There have been many threats to the survival and prosperity of the major North American professional sports leagues. Some of the biggest concerns are steroids and illicit drugs, sports betting and gambling, too many players finding their way into the criminal justice system, and games moving at a snail’s pace.
However, now there is a new threat that may make the others pale by comparison. It is the long-range effect of concussions. This troubling topic particularly impacts contact sports like hockey and American football.
The suicides of National Football League stars Dave Duerson, the four-time Pro Bowl safety, and Junior Seau, a 12-time Pro Bowler and one of the greatest linebackers to ever play football, are fueling speculation that numerous concussions and the resulting post-concussion syndrome may have led to their demise.
As new research emerges, concussions and post-concussion syndrome are being implicated in a laundry list of problems: memory loss, difficulty concentrating, depression, anxiety, noise sensitivity, dizziness, irritability, recurring headaches, restlessness, aggression, mood swings, early-onset dementia, fatigue, and poor judgment. There are even recent studies linking ALS, better known as Lou Gehrig’s disease, to concussions. Baseball Hall of Famer Lou Gehrig suffered several severe beanings and did not have the benefit of wearing modern batting helmets. He also played football in college and may have had concussions there too.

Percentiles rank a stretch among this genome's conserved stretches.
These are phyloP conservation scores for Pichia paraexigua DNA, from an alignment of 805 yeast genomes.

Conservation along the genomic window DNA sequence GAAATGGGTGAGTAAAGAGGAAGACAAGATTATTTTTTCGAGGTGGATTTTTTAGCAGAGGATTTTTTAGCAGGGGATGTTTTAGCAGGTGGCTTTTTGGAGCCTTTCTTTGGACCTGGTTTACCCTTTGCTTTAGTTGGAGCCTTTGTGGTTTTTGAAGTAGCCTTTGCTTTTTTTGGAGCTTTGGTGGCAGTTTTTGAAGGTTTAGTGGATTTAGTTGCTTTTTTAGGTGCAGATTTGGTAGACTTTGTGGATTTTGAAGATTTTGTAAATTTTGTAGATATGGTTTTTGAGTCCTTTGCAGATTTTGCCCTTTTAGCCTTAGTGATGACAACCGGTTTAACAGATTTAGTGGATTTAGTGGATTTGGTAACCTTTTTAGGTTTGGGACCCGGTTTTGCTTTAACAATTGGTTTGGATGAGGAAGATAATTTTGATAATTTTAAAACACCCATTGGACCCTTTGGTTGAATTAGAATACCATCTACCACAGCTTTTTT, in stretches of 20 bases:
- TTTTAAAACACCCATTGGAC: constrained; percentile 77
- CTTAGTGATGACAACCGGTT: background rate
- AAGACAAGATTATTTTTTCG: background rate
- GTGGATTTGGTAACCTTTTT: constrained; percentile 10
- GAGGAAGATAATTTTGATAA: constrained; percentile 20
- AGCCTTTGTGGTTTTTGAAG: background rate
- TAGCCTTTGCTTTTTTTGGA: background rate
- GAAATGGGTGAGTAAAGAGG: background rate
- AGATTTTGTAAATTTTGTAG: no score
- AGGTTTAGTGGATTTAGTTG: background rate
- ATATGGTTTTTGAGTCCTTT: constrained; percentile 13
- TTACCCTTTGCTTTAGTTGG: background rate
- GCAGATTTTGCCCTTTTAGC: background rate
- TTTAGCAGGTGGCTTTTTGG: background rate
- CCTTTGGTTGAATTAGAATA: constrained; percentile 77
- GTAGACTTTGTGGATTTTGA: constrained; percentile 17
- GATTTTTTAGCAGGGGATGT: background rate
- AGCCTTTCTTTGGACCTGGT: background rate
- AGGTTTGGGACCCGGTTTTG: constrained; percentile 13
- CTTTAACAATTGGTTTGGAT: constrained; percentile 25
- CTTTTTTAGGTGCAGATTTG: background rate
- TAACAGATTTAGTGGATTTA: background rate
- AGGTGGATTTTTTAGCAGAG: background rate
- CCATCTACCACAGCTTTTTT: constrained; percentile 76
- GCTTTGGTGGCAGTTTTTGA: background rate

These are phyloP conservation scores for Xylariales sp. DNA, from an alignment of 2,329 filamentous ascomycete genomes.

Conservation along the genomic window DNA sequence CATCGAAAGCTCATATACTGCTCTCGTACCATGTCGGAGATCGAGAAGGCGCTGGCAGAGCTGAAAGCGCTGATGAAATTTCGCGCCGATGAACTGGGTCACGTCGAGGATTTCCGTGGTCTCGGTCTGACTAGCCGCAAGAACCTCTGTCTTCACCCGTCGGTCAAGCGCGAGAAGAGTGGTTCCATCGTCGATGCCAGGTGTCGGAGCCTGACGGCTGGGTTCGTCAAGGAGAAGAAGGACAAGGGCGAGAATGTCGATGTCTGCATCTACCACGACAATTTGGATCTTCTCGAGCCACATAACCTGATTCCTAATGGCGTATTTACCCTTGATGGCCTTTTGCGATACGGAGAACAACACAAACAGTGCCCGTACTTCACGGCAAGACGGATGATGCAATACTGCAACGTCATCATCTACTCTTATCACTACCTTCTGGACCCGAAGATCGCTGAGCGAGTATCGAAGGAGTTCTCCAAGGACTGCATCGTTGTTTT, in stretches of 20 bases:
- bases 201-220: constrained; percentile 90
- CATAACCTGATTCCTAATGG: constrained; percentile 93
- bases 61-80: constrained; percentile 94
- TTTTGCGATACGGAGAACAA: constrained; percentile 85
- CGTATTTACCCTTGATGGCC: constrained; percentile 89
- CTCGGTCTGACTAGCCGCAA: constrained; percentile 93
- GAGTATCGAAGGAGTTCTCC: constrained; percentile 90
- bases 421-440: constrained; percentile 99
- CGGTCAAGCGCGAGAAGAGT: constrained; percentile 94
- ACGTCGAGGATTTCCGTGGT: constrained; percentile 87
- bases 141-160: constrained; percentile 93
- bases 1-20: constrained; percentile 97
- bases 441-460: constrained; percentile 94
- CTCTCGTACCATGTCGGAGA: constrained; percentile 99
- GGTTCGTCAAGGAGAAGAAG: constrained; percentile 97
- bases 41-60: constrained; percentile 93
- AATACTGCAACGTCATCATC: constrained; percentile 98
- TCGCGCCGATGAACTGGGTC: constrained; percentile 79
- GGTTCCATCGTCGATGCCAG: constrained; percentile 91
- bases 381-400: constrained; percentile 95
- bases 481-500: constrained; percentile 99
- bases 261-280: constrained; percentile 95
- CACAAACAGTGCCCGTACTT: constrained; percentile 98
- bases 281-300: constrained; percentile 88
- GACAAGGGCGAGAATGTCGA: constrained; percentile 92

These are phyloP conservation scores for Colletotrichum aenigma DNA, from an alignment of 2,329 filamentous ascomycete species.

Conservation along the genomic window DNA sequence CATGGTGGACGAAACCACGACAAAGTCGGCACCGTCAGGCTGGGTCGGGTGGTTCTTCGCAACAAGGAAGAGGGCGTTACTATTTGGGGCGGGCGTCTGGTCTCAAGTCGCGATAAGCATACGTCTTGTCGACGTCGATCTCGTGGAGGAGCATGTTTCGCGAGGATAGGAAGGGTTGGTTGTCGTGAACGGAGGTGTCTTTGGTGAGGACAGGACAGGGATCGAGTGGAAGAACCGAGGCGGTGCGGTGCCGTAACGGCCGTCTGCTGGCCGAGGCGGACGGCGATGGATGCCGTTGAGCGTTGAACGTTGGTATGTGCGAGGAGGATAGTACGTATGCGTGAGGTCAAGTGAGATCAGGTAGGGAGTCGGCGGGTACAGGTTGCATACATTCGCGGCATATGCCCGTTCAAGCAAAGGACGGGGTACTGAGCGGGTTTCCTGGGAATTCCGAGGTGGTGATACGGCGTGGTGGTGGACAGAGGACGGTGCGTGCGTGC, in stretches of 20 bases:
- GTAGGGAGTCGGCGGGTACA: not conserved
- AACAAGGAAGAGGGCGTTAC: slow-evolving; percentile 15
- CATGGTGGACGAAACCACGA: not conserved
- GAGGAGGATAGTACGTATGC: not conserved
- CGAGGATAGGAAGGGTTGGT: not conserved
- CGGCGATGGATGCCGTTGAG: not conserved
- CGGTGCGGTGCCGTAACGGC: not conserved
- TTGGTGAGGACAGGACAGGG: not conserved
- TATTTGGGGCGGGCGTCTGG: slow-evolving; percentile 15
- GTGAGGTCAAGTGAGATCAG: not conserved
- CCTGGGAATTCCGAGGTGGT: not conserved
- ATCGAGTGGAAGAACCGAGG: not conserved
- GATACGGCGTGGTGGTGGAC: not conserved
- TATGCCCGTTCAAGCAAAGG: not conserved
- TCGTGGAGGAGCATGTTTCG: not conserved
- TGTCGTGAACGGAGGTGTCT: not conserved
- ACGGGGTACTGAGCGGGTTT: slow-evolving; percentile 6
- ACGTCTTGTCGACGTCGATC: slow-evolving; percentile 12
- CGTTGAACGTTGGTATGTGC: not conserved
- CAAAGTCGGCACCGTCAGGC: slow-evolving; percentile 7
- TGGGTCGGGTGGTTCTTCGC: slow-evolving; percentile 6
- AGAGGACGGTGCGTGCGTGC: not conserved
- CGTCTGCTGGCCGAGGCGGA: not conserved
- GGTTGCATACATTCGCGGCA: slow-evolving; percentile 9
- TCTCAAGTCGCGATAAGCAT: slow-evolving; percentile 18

The subject has reached a tipping point. The very nature of American football is violent. The nuts and bolts of the sport are blocking and tackling, and these are very physical activities. In football collisions are the rule, not the exception. When people say politics is a contact sport, they are speaking figuratively. When people say football is a contact sport, they are speaking quite literally. Unless you are a kicker, it is difficult to play football for any length of time and not suffer a concussion, a blow to the head that causes trauma and at least temporary impairment.